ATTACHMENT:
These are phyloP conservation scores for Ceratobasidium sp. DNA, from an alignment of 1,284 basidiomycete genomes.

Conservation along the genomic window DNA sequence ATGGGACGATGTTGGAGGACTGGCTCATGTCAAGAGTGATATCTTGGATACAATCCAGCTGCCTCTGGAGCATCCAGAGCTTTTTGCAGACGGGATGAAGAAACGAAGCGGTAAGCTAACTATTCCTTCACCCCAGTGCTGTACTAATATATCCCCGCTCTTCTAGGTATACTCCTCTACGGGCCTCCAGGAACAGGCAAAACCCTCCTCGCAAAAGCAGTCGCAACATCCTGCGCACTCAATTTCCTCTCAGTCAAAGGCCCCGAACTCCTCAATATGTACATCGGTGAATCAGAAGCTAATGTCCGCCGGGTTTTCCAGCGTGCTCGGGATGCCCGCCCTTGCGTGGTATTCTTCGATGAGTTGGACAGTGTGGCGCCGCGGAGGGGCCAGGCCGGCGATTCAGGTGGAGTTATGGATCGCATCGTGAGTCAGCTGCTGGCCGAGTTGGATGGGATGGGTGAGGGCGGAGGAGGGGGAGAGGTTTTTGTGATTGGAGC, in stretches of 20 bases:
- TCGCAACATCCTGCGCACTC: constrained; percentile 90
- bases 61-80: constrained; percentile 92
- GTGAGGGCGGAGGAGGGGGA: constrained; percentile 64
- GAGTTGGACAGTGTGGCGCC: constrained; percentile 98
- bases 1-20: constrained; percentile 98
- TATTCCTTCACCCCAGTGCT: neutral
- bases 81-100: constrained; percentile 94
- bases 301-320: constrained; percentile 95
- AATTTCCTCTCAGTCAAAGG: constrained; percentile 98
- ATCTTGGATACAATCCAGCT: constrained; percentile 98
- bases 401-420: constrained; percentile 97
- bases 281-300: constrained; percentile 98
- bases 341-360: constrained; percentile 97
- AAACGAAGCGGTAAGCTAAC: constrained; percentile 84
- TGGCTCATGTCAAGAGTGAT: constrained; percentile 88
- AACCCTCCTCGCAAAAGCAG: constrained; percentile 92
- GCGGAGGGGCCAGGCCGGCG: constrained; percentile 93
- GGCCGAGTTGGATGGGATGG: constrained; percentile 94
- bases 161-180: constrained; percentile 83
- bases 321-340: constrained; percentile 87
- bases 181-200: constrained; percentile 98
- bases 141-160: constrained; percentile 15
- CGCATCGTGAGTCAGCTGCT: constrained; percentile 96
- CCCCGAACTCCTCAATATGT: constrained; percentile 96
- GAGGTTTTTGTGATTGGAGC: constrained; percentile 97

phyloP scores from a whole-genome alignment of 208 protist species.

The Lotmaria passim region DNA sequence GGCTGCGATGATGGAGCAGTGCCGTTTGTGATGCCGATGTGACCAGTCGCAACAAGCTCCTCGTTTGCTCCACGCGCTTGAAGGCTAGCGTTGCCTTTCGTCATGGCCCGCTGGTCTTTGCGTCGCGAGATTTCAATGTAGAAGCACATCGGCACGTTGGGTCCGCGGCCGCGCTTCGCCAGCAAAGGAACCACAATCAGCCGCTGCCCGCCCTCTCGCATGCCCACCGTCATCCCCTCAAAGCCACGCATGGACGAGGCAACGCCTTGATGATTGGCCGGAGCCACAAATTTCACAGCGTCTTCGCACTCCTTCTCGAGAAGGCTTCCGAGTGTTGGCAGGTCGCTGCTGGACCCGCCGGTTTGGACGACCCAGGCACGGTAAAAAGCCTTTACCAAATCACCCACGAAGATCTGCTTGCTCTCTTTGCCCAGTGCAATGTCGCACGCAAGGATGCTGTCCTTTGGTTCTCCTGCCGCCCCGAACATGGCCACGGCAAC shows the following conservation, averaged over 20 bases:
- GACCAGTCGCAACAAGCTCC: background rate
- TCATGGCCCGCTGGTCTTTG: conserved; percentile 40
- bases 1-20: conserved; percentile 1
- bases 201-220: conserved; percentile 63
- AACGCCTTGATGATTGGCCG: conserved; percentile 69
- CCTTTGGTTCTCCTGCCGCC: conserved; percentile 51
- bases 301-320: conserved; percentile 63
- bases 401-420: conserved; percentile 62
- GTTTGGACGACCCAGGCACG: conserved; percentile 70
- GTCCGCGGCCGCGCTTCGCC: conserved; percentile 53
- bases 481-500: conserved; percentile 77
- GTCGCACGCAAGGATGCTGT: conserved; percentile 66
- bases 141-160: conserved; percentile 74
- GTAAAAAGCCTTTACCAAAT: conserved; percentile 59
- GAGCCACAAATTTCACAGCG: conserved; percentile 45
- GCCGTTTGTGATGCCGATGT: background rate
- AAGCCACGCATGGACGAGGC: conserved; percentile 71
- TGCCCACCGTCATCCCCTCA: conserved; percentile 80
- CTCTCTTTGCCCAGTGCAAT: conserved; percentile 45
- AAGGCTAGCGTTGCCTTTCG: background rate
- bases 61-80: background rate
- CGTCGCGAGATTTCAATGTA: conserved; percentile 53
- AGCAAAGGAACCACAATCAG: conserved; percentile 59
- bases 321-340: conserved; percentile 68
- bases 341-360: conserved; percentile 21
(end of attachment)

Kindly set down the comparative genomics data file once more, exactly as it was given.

These are phyloP conservation scores for Ceratobasidium sp. DNA, from an alignment of 1,284 basidiomycete genomes.

Conservation along the genomic window DNA sequence ATGGGACGATGTTGGAGGACTGGCTCATGTCAAGAGTGATATCTTGGATACAATCCAGCTGCCTCTGGAGCATCCAGAGCTTTTTGCAGACGGGATGAAGAAACGAAGCGGTAAGCTAACTATTCCTTCACCCCAGTGCTGTACTAATATATCCCCGCTCTTCTAGGTATACTCCTCTACGGGCCTCCAGGAACAGGCAAAACCCTCCTCGCAAAAGCAGTCGCAACATCCTGCGCACTCAATTTCCTCTCAGTCAAAGGCCCCGAACTCCTCAATATGTACATCGGTGAATCAGAAGCTAATGTCCGCCGGGTTTTCCAGCGTGCTCGGGATGCCCGCCCTTGCGTGGTATTCTTCGATGAGTTGGACAGTGTGGCGCCGCGGAGGGGCCAGGCCGGCGATTCAGGTGGAGTTATGGATCGCATCGTGAGTCAGCTGCTGGCCGAGTTGGATGGGATGGGTGAGGGCGGAGGAGGGGGAGAGGTTTTTGTGATTGGAGC, in stretches of 20 bases:
- TCGCAACATCCTGCGCACTC: constrained; percentile 90
- bases 61-80: constrained; percentile 92
- GTGAGGGCGGAGGAGGGGGA: constrained; percentile 64
- GAGTTGGACAGTGTGGCGCC: constrained; percentile 98
- bases 1-20: constrained; percentile 98
- TATTCCTTCACCCCAGTGCT: neutral
- bases 81-100: constrained; percentile 94
- bases 301-320: constrained; percentile 95
- AATTTCCTCTCAGTCAAAGG: constrained; percentile 98
- ATCTTGGATACAATCCAGCT: constrained; percentile 98
- bases 401-420: constrained; percentile 97
- bases 281-300: constrained; percentile 98
- bases 341-360: constrained; percentile 97
- AAACGAAGCGGTAAGCTAAC: constrained; percentile 84
- TGGCTCATGTCAAGAGTGAT: constrained; percentile 88
- AACCCTCCTCGCAAAAGCAG: constrained; percentile 92
- GCGGAGGGGCCAGGCCGGCG: constrained; percentile 93
- GGCCGAGTTGGATGGGATGG: constrained; percentile 94
- bases 161-180: constrained; percentile 83
- bases 321-340: constrained; percentile 87
- bases 181-200: constrained; percentile 98
- bases 141-160: constrained; percentile 15
- CGCATCGTGAGTCAGCTGCT: constrained; percentile 96
- CCCCGAACTCCTCAATATGT: constrained; percentile 96
- GAGGTTTTTGTGATTGGAGC: constrained; percentile 97

phyloP scores from a whole-genome alignment of 208 protist species.

The Lotmaria passim region DNA sequence GGCTGCGATGATGGAGCAGTGCCGTTTGTGATGCCGATGTGACCAGTCGCAACAAGCTCCTCGTTTGCTCCACGCGCTTGAAGGCTAGCGTTGCCTTTCGTCATGGCCCGCTGGTCTTTGCGTCGCGAGATTTCAATGTAGAAGCACATCGGCACGTTGGGTCCGCGGCCGCGCTTCGCCAGCAAAGGAACCACAATCAGCCGCTGCCCGCCCTCTCGCATGCCCACCGTCATCCCCTCAAAGCCACGCATGGACGAGGCAACGCCTTGATGATTGGCCGGAGCCACAAATTTCACAGCGTCTTCGCACTCCTTCTCGAGAAGGCTTCCGAGTGTTGGCAGGTCGCTGCTGGACCCGCCGGTTTGGACGACCCAGGCACGGTAAAAAGCCTTTACCAAATCACCCACGAAGATCTGCTTGCTCTCTTTGCCCAGTGCAATGTCGCACGCAAGGATGCTGTCCTTTGGTTCTCCTGCCGCCCCGAACATGGCCACGGCAAC shows the following conservation, averaged over 20 bases:
- GACCAGTCGCAACAAGCTCC: background rate
- TCATGGCCCGCTGGTCTTTG: conserved; percentile 40
- bases 1-20: conserved; percentile 1
- bases 201-220: conserved; percentile 63
- AACGCCTTGATGATTGGCCG: conserved; percentile 69
- CCTTTGGTTCTCCTGCCGCC: conserved; percentile 51
- bases 301-320: conserved; percentile 63
- bases 401-420: conserved; percentile 62
- GTTTGGACGACCCAGGCACG: conserved; percentile 70
- GTCCGCGGCCGCGCTTCGCC: conserved; percentile 53
- bases 481-500: conserved; percentile 77
- GTCGCACGCAAGGATGCTGT: conserved; percentile 66
- bases 141-160: conserved; percentile 74
- GTAAAAAGCCTTTACCAAAT: conserved; percentile 59
- GAGCCACAAATTTCACAGCG: conserved; percentile 45
- GCCGTTTGTGATGCCGATGT: background rate
- AAGCCACGCATGGACGAGGC: conserved; percentile 71
- TGCCCACCGTCATCCCCTCA: conserved; percentile 80
- CTCTCTTTGCCCAGTGCAAT: conserved; percentile 45
- AAGGCTAGCGTTGCCTTTCG: background rate
- bases 61-80: background rate
- CGTCGCGAGATTTCAATGTA: conserved; percentile 53
- AGCAAAGGAACCACAATCAG: conserved; percentile 59
- bases 321-340: conserved; percentile 68
- bases 341-360: conserved; percentile 21